We were kings - Why artist’s from eras past have stayed relative in today's market
Serious longevity in the music industry comes and goes with the wind, and most artists now struggle to stay around for anything over 10 years. So how have such a large number of acts from eras gone by, stayed relatively relevant for so many years?
First of all, different genres play a big part in that lifespan. R&B tops the charts with an average thirty year relevancy. Rock at twenty-four years is a close second and Rap is dead last with a ten year span. The expectation in rap is that you have to constantly be doing something new. Anything over two years old is looked at as old news. While it keeps the genre exciting, many artists are disposed of rather quickly.
Artists like The Beatles, The Rolling Stones, and Bon Jovi have had lengthy careers, spanning decades, and they have released a lot of great music. This allowed those superstars to be such a big part of the listener’s lives that anything they released inevitably became a hit.
I’ve mentioned in a number of my previous articles the importance of a hit song. Longevity wise, the power of a hit song keeps the artist’s relevancy alive even if the song is decades old. We all hold onto those songs from our past, but does it mean they were better songs? My personal opinion is yes. The one other large factor is that most popular music from the years 1950-2000 was groundbreaking, new, fresh and sometimes iconically offensive. From Elvis to The Beatles, Elton John and Led Zeppelin, and Queen to Bon Jovi, the hits never stopped coming.
The untouchable amount of bona fide hit songs that these artists put out is still to this day amazing. Most, if not all, stand up today as arguably some of the best ever written. Songs like “Let It Be” by The Beatles or “Living on a Prayer” from Bon Jovi resonate with just how good those eras were, and how lucky those artists were to come along at that time. It’s so much harder now, even though there is so much more in the way of platforms to find and listen to new music.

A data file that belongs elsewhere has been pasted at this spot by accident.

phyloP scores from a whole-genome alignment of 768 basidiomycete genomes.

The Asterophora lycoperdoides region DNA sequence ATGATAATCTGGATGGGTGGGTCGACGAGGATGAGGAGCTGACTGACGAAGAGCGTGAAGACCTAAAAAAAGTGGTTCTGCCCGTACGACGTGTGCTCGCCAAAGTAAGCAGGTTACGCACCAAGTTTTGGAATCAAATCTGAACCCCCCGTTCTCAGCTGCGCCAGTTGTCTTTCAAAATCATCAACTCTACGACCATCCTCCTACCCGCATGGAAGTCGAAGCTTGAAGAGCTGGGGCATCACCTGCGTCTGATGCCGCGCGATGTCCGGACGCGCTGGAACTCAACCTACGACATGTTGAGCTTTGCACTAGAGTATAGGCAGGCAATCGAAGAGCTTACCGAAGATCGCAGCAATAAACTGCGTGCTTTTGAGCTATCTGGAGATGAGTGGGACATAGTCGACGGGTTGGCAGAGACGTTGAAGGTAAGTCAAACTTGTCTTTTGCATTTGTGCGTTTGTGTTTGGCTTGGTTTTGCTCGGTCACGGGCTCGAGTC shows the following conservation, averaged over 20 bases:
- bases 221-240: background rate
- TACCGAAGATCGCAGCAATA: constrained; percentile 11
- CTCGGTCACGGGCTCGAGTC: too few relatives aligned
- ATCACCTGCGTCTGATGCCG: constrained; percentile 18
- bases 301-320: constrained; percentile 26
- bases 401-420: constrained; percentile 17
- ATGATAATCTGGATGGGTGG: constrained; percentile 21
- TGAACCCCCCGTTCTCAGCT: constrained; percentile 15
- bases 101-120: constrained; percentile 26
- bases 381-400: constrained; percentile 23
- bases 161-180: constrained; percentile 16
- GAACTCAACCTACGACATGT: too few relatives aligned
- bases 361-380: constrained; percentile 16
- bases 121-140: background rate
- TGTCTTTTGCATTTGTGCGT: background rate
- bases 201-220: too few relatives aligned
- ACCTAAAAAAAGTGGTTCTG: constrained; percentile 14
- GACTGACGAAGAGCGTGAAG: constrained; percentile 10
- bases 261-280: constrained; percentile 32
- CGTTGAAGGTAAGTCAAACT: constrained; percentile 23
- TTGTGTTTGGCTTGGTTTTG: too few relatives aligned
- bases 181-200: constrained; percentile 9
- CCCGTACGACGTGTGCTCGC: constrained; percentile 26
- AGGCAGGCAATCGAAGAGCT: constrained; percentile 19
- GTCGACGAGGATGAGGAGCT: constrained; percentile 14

Don’t get me wrong, there are so many fantastic songs released year after year. Lady Gaga’s song “Always Remember Us This Way” is one of the best songs I’ve heard in a very long time. However, it was written by a team of today’s best country/pop writers. Paul McCartney wrote “Let It Be” after waking from a dream about his mother. One guy, writing a song about a purely emotional moment anyone can relate to. To me, that’s what makes it better. It’s one person’s relatable, emotionally true moment.
I feel that there are differences between a hit song and a knock it out of the park hit song. Lots of hits come and go and don’t have staying power. Anyone remember the band Sugar Ray? They had a couple of big hits, but no one will care in thirty years from now. I guarantee you that fifty to one hundred years from now, Elvis and The Beatles will still be relevant in music. They were pioneers and they will always have that on their side. Artists like Prince, Elton John, Aretha Franklin, Billy Joel, The Beatles, The Rolling Stones, Led Zeppelin, Elvis and Bruce Springsteen were kings of their eras. The music they produced continues on though, keeping them at the top of music royalty.
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